Yes! That’s a huge part of it for me. There are many ways in which I’ve changed after traveling for two years. I like those changes. I don’t want to go back to the way I was before I left. But I feel myself slipping into that familiar role, into those same reactions to things I worked hard to shed. It’s all well and good to come back to my favorite cocktail at my favorite bar, or an Al Pastor taco – but coming back to certain aspects of my “previous state” is NOT something to savor. I accept the things that I did when I did them, but that doesn’t mean it’s a good idea to do them again. Yet, in some ways, that is exactly what I am doing. And I’m not sure what to do about it beyond being mindful, noticing, and trying to practice self-compassion.

Another point in this WSJ post is about how living as an expat allows more opportunities to take chances, fail, try something else, and learn from the experience. The environment of another country can be so different that somehow it can “soften fears of failure. Foreigners are sometimes granted unspoken permission to try things that might be discouraged in their home countries. The combination can lead expats to take more risks…the expat life always offers another chance to make it all different…you can make amends with the mistakes you’ve done or miscalculations and start anew.”

By no means did I live without fear when I was overseas; there were experiences I passed up because I was nervous. I didn’t eat ALL the foods (sorry boiled chicken feet, but I couldn’t get passed your clammy texture and doughy beige color), and I didn’t push hard to have a camping experience while overseas (then again, I barely camp in the US). And I found it difficult to travel alone, so I know there were things I didn’t do in New Zealand and Australia that I could have done had I been a little more brave. But there were a lot of things that I DID do that I wouldn’t have done before: I went skydiving. I ventured into – and used – toilets too scary to recount here. I figured out how to do day-to-day stuff that before I would be too nervous to try because I might have screwed it up. I tried anyway. And sometimes I did screw up. But, as the quote above implies, that’s OK to do. In fact, in many ways it’s sort of encouraged. Try, screw up, learn, rinse, repeat.

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Silly tiles distracted me from the icky toilet in Cheonan, Korea.

In theory and in practice, I could take that mindset and apply it in the US. But somehow it’s more difficult. I can’t explain why yet. Yet there are things I want to do and try, but for whatever reason I can’t. It seems weird to say I need the safety of living in a strange place to have the courage to take chances. Maybe it’s because every day there are so many little challenges when you live abroad – a trip to the grocery store is an adventure. Trying to get a key made becomes a story in and of itself. Taking these little chances as part of daily living builds up confidence to take bigger ones.

Now I am in back familiar territory, looking for the unknown in the everyday. The challenge here may just be the search for challenge. Or maybe I can take up van painting after all.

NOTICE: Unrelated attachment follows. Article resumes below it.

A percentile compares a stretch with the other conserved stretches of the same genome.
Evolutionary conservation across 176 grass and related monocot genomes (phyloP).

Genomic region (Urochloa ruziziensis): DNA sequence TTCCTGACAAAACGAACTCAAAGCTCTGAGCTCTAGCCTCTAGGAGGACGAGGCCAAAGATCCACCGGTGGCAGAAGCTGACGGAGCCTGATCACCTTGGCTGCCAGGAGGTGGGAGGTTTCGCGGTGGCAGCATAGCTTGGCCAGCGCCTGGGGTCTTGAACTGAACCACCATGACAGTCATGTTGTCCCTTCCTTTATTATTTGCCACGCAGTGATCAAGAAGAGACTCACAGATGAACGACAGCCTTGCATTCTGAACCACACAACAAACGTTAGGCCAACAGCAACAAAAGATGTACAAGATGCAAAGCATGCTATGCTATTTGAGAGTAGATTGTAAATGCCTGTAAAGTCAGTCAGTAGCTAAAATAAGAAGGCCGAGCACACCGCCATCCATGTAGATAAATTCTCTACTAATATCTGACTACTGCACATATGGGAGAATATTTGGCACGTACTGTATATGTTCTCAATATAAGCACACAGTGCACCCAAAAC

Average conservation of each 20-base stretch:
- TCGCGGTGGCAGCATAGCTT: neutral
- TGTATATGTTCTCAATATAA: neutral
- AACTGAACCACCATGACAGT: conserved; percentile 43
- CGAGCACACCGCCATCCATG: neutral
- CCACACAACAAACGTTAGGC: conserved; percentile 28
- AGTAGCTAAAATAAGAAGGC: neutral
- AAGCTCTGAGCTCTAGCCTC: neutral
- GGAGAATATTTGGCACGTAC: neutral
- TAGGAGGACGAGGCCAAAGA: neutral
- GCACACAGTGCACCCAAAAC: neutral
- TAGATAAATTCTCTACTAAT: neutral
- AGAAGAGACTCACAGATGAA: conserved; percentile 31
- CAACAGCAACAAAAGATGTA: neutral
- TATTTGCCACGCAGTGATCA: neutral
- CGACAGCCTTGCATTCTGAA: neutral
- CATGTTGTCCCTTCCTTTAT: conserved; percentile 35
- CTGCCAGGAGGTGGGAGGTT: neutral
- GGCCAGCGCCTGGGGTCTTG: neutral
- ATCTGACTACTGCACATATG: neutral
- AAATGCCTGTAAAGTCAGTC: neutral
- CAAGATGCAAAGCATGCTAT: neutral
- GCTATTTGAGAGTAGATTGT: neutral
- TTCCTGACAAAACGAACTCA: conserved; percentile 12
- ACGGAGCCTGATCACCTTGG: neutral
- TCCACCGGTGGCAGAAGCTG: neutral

I got to wait for my friend

All day I was looking forward to the concert – yes, the Barry Manilow concert. I grew up listening to him, and I was in for an evening of cheese and nostalgia. And time with my dear friend. She got us tickets through Groupon, inviting me because she knew I would be into it. Able to both laugh at the idea of going, but also completely enjoy it, too.

Work that day consisted of listening to interviews of people with chronic illness tell their stories. So many, back to back. I didn’t realize until the last one ended and I removed my headphones how much the hopelessness had sunk in. I sat, numb, until it was time to go.

The sun and the walk down the hill were both welcome. But, somehow I was unable to shake the weight from my mind. But it was OK, because in less than an hour my friend and I were grabbing dinner at one of the most renowned places in the city, and then off to hear a voice from our childhoods.

Then the text came through. No dinner, instead a later meeting at the over-priced restaurant at the venue. I had about an hour to kill. It was too late to go back to work, and not really enough time to go back to the house, only to turn around again to the venue I would pass on the bus to get there. So I got on the 6 and went to the show. And waited.

Tons of people were gathering early. It never occurred to me that some would be from out of town, yet the maps and clueless faces let me know otherwise; people traveled to get here. The sun was out, and the benches were full. So many older people looking so excited. Many dressed up in their finest for an evening out with Barry. People in wheelchairs, and using walkers. Couples holding each other up as they stood in line. I grabbed a seat on the edge of a bench already occupied by a woman in her 70s, but gave it up as a woman of similar age had her mother take the middle seat. I wandered off to another part of the area.

There I saw a woman in a long black evening gown with a huge faux diamond necklace; the whole ensemble clearly Oscar-worthy. Then a group of 20 or so, many developmentally-delayed children, marched by wearing identical “I Love Barry” shirts. I wouldn’t have seen any of this had we met up on time – up the street a mile away to eat at one of Portland’s most famous restaurants as we had planned. I was grateful that I had to wait for my friend that day.